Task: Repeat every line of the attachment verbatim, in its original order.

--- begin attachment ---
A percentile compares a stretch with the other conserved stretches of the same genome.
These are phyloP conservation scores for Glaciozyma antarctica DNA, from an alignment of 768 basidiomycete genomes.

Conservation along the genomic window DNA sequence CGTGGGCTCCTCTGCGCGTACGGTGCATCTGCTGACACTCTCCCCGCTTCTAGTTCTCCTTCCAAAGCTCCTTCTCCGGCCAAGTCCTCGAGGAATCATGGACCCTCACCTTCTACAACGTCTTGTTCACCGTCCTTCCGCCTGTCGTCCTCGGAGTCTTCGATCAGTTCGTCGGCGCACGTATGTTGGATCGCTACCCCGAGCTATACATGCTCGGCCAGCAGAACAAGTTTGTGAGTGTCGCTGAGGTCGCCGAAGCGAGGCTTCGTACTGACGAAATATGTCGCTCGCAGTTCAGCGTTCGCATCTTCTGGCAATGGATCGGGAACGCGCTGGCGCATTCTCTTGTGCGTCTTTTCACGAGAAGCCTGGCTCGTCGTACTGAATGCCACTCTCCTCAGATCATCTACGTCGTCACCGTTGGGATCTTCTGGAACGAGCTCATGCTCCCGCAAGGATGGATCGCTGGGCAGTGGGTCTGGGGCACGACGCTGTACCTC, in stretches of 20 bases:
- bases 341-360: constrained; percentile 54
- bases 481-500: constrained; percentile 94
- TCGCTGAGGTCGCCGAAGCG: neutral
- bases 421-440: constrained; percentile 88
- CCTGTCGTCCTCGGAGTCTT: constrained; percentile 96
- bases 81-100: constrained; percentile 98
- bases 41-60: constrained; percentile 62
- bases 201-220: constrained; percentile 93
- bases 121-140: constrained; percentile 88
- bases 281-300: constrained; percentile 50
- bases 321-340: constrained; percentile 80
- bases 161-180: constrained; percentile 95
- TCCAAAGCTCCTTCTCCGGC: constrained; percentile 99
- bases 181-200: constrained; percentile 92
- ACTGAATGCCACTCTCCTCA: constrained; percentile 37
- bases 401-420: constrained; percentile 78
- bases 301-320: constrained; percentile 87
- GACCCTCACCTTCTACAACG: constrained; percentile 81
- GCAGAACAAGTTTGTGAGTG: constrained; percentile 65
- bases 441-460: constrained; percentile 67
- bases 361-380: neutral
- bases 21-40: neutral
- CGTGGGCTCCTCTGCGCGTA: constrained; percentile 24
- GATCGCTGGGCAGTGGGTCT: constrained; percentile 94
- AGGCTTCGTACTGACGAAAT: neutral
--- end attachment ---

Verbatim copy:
A percentile compares a stretch with the other conserved stretches of the same genome.
These are phyloP conservation scores for Glaciozyma antarctica DNA, from an alignment of 768 basidiomycete genomes.

Conservation along the genomic window DNA sequence CGTGGGCTCCTCTGCGCGTACGGTGCATCTGCTGACACTCTCCCCGCTTCTAGTTCTCCTTCCAAAGCTCCTTCTCCGGCCAAGTCCTCGAGGAATCATGGACCCTCACCTTCTACAACGTCTTGTTCACCGTCCTTCCGCCTGTCGTCCTCGGAGTCTTCGATCAGTTCGTCGGCGCACGTATGTTGGATCGCTACCCCGAGCTATACATGCTCGGCCAGCAGAACAAGTTTGTGAGTGTCGCTGAGGTCGCCGAAGCGAGGCTTCGTACTGACGAAATATGTCGCTCGCAGTTCAGCGTTCGCATCTTCTGGCAATGGATCGGGAACGCGCTGGCGCATTCTCTTGTGCGTCTTTTCACGAGAAGCCTGGCTCGTCGTACTGAATGCCACTCTCCTCAGATCATCTACGTCGTCACCGTTGGGATCTTCTGGAACGAGCTCATGCTCCCGCAAGGATGGATCGCTGGGCAGTGGGTCTGGGGCACGACGCTGTACCTC, in stretches of 20 bases:
- bases 341-360: constrained; percentile 54
- bases 481-500: constrained; percentile 94
- TCGCTGAGGTCGCCGAAGCG: neutral
- bases 421-440: constrained; percentile 88
- CCTGTCGTCCTCGGAGTCTT: constrained; percentile 96
- bases 81-100: constrained; percentile 98
- bases 41-60: constrained; percentile 62
- bases 201-220: constrained; percentile 93
- bases 121-140: constrained; percentile 88
- bases 281-300: constrained; percentile 50
- bases 321-340: constrained; percentile 80
- bases 161-180: constrained; percentile 95
- TCCAAAGCTCCTTCTCCGGC: constrained; percentile 99
- bases 181-200: constrained; percentile 92
- ACTGAATGCCACTCTCCTCA: constrained; percentile 37
- bases 401-420: constrained; percentile 78
- bases 301-320: constrained; percentile 87
- GACCCTCACCTTCTACAACG: constrained; percentile 81
- GCAGAACAAGTTTGTGAGTG: constrained; percentile 65
- bases 441-460: constrained; percentile 67
- bases 361-380: neutral
- bases 21-40: neutral
- CGTGGGCTCCTCTGCGCGTA: constrained; percentile 24
- GATCGCTGGGCAGTGGGTCT: constrained; percentile 94
- AGGCTTCGTACTGACGAAAT: neutral